# Assume $p$ is prime, $ax\equiv 0 \ (mod \ p)$ and $p\nmid a$, then the additive order of $a$ is $p$ $(mod \ p$.

I found this exercise in Beachy and Blair:Abstract algebra:

The smallest positive solution of the congruence $ax\equiv 0 \ (mod \ n)$ is called the $\textbf{additive order}$ of $a$ modulo $n$.

Prove that if $p$ is a prime and $a$ is any integer such that $p\nmid a$, then the additive order of $a$ modulo $p$ is equal to $p$.

Here is what I did:

First of all $x=p$ is a solution but we have to show that it is the smallest positive so assume $ax\equiv 0 \ (mod\ p)$, $p\nmid a$ and that $p$ is a prime and that we have $$as\equiv 0\ (mod\ p)\qquad \text{with} \ 0<s<p$$ this translates to the equation $$as=0+kp, \quad k\in\mathbb{Z}$$ that is $$as=kp.$$ Now since $p$ was prime we know that $$a\nmid p,\quad s\nmid p$$ furthermore $$p\nmid a,\quad p\nmid s.$$ So if the above equation is to stand $k$ has to divide one of the factors on the left-hand side. If we assume $k\mid a$ and $k\neq a$ then we get a factorisation of $p$ which is impossible. On the other hand if $k=a$ then we get $s=p$ again a contradiction since by assumption $s<p$. So let $k\mid s$ and $k\neq s$ which again gives a factorisation of the prime $p$. Finally if $k\mid s$ and $k=s$ we get $a=p$ but this contadicts $p\nmid a$ and we are done.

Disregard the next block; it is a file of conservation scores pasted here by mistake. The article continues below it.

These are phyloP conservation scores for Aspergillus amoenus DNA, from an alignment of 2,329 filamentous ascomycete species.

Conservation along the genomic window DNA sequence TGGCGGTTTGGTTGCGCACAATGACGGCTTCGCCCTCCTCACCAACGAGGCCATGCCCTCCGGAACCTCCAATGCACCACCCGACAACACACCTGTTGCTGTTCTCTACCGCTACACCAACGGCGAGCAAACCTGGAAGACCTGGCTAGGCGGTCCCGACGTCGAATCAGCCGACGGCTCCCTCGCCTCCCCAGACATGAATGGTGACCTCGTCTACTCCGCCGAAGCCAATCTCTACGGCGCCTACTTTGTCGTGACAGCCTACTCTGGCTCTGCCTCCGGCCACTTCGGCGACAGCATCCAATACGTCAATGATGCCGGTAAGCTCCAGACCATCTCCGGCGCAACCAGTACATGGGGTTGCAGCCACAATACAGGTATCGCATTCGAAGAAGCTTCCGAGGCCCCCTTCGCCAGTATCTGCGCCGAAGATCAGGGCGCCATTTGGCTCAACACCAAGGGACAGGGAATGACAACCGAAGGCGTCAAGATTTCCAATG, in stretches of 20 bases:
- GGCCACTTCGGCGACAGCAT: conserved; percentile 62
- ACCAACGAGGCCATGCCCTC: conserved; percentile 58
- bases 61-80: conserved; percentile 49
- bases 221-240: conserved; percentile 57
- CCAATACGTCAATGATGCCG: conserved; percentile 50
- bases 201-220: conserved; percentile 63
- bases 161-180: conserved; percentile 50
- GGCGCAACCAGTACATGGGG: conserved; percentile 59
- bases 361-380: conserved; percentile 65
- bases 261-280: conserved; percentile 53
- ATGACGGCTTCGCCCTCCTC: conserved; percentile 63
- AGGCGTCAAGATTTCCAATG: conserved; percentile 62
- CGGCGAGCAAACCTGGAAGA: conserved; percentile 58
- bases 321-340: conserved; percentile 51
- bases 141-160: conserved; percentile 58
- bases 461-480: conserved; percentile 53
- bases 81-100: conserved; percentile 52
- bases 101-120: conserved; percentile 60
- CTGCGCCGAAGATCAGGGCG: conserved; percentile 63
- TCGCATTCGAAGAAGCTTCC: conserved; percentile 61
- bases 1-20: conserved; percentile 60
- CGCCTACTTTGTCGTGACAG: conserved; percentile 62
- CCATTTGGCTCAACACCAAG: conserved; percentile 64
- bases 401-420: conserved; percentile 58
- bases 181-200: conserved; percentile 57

Is this proof correct? Is there another way not involving so many cases? (generally when I have to divide up the solution into many cases I have the feeling that I don't really grasp the question)

For two integers $a$ and $b$, if an integer c exists such that $$(b,c)=1\quad AND\quad c\mid ab$$ then $$c\mid a$$
Proof: $$(b,c)=1\Rightarrow \exists_{s,t} :\ sb+tc=1$$ $$\Rightarrow sab+tac=a$$ $$\Rightarrow c\mid a$$
So now consider the given relation $ax\equiv 0\pmod p$, or equivalently, $$p\mid ax$$
What can you say about $x$?